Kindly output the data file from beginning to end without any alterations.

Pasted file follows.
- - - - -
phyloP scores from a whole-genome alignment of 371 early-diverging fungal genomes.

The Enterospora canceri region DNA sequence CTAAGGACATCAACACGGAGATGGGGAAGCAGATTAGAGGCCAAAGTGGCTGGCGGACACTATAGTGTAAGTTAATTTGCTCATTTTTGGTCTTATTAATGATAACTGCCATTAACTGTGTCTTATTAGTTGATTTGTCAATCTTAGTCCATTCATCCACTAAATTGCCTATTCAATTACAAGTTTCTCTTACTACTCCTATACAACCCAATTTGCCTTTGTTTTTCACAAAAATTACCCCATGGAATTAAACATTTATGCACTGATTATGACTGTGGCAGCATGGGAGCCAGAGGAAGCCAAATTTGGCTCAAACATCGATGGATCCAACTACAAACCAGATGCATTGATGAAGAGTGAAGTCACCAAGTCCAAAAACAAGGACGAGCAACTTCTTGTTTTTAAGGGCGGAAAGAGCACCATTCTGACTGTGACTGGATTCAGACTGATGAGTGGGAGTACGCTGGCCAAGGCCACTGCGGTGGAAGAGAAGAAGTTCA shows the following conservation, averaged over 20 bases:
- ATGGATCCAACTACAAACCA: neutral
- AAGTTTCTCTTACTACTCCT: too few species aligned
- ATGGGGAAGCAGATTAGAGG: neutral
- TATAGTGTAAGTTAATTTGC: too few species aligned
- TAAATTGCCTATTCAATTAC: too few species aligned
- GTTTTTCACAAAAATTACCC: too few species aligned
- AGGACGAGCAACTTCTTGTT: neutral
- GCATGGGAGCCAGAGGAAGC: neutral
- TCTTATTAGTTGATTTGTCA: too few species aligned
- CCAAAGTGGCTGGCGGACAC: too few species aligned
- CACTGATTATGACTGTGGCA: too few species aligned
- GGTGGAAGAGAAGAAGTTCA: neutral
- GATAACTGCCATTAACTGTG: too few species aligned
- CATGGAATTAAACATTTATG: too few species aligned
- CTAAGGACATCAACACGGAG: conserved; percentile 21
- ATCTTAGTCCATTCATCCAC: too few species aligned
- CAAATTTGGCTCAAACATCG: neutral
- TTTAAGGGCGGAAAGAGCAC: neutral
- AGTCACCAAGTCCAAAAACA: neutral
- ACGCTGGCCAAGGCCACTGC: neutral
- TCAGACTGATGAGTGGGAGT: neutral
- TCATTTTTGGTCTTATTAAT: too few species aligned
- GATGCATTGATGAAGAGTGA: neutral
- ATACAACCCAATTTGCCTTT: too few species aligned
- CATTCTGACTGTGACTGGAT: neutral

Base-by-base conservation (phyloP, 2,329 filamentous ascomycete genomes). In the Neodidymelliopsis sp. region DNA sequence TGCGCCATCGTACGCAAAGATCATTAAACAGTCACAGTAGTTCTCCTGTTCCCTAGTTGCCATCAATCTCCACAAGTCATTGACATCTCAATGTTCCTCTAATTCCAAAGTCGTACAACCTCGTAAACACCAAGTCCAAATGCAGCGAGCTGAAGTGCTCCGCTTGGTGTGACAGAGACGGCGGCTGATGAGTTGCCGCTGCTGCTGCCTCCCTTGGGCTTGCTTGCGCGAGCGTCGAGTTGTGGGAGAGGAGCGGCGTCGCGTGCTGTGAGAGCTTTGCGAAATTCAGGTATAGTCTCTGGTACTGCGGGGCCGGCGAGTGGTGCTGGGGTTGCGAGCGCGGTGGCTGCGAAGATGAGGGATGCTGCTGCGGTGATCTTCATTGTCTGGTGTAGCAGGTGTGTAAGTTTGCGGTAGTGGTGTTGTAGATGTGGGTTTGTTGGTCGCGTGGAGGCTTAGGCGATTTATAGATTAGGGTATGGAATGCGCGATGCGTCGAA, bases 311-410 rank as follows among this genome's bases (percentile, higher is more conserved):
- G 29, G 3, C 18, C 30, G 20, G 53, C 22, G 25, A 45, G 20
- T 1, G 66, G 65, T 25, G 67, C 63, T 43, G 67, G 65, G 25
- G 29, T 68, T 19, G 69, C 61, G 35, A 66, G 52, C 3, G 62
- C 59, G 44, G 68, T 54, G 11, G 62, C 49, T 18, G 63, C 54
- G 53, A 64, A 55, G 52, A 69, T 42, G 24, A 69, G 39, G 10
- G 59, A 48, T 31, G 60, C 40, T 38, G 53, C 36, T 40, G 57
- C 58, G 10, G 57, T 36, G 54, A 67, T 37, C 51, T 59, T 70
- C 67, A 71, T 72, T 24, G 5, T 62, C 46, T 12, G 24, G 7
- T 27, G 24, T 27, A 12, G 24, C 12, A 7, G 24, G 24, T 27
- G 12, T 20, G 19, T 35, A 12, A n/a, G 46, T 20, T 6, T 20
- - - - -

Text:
phyloP scores from a whole-genome alignment of 371 early-diverging fungal genomes.

The Enterospora canceri region DNA sequence CTAAGGACATCAACACGGAGATGGGGAAGCAGATTAGAGGCCAAAGTGGCTGGCGGACACTATAGTGTAAGTTAATTTGCTCATTTTTGGTCTTATTAATGATAACTGCCATTAACTGTGTCTTATTAGTTGATTTGTCAATCTTAGTCCATTCATCCACTAAATTGCCTATTCAATTACAAGTTTCTCTTACTACTCCTATACAACCCAATTTGCCTTTGTTTTTCACAAAAATTACCCCATGGAATTAAACATTTATGCACTGATTATGACTGTGGCAGCATGGGAGCCAGAGGAAGCCAAATTTGGCTCAAACATCGATGGATCCAACTACAAACCAGATGCATTGATGAAGAGTGAAGTCACCAAGTCCAAAAACAAGGACGAGCAACTTCTTGTTTTTAAGGGCGGAAAGAGCACCATTCTGACTGTGACTGGATTCAGACTGATGAGTGGGAGTACGCTGGCCAAGGCCACTGCGGTGGAAGAGAAGAAGTTCA shows the following conservation, averaged over 20 bases:
- ATGGATCCAACTACAAACCA: neutral
- AAGTTTCTCTTACTACTCCT: too few species aligned
- ATGGGGAAGCAGATTAGAGG: neutral
- TATAGTGTAAGTTAATTTGC: too few species aligned
- TAAATTGCCTATTCAATTAC: too few species aligned
- GTTTTTCACAAAAATTACCC: too few species aligned
- AGGACGAGCAACTTCTTGTT: neutral
- GCATGGGAGCCAGAGGAAGC: neutral
- TCTTATTAGTTGATTTGTCA: too few species aligned
- CCAAAGTGGCTGGCGGACAC: too few species aligned
- CACTGATTATGACTGTGGCA: too few species aligned
- GGTGGAAGAGAAGAAGTTCA: neutral
- GATAACTGCCATTAACTGTG: too few species aligned
- CATGGAATTAAACATTTATG: too few species aligned
- CTAAGGACATCAACACGGAG: conserved; percentile 21
- ATCTTAGTCCATTCATCCAC: too few species aligned
- CAAATTTGGCTCAAACATCG: neutral
- TTTAAGGGCGGAAAGAGCAC: neutral
- AGTCACCAAGTCCAAAAACA: neutral
- ACGCTGGCCAAGGCCACTGC: neutral
- TCAGACTGATGAGTGGGAGT: neutral
- TCATTTTTGGTCTTATTAAT: too few species aligned
- GATGCATTGATGAAGAGTGA: neutral
- ATACAACCCAATTTGCCTTT: too few species aligned
- CATTCTGACTGTGACTGGAT: neutral

Base-by-base conservation (phyloP, 2,329 filamentous ascomycete genomes). In the Neodidymelliopsis sp. region DNA sequence TGCGCCATCGTACGCAAAGATCATTAAACAGTCACAGTAGTTCTCCTGTTCCCTAGTTGCCATCAATCTCCACAAGTCATTGACATCTCAATGTTCCTCTAATTCCAAAGTCGTACAACCTCGTAAACACCAAGTCCAAATGCAGCGAGCTGAAGTGCTCCGCTTGGTGTGACAGAGACGGCGGCTGATGAGTTGCCGCTGCTGCTGCCTCCCTTGGGCTTGCTTGCGCGAGCGTCGAGTTGTGGGAGAGGAGCGGCGTCGCGTGCTGTGAGAGCTTTGCGAAATTCAGGTATAGTCTCTGGTACTGCGGGGCCGGCGAGTGGTGCTGGGGTTGCGAGCGCGGTGGCTGCGAAGATGAGGGATGCTGCTGCGGTGATCTTCATTGTCTGGTGTAGCAGGTGTGTAAGTTTGCGGTAGTGGTGTTGTAGATGTGGGTTTGTTGGTCGCGTGGAGGCTTAGGCGATTTATAGATTAGGGTATGGAATGCGCGATGCGTCGAA, bases 311-410 rank as follows among this genome's bases (percentile, higher is more conserved):
- G 29, G 3, C 18, C 30, G 20, G 53, C 22, G 25, A 45, G 20
- T 1, G 66, G 65, T 25, G 67, C 63, T 43, G 67, G 65, G 25
- G 29, T 68, T 19, G 69, C 61, G 35, A 66, G 52, C 3, G 62
- C 59, G 44, G 68, T 54, G 11, G 62, C 49, T 18, G 63, C 54
- G 53, A 64, A 55, G 52, A 69, T 42, G 24, A 69, G 39, G 10
- G 59, A 48, T 31, G 60, C 40, T 38, G 53, C 36, T 40, G 57
- C 58, G 10, G 57, T 36, G 54, A 67, T 37, C 51, T 59, T 70
- C 67, A 71, T 72, T 24, G 5, T 62, C 46, T 12, G 24, G 7
- T 27, G 24, T 27, A 12, G 24, C 12, A 7, G 24, G 24, T 27
- G 12, T 20, G 19, T 35, A 12, A n/a, G 46, T 20, T 6, T 20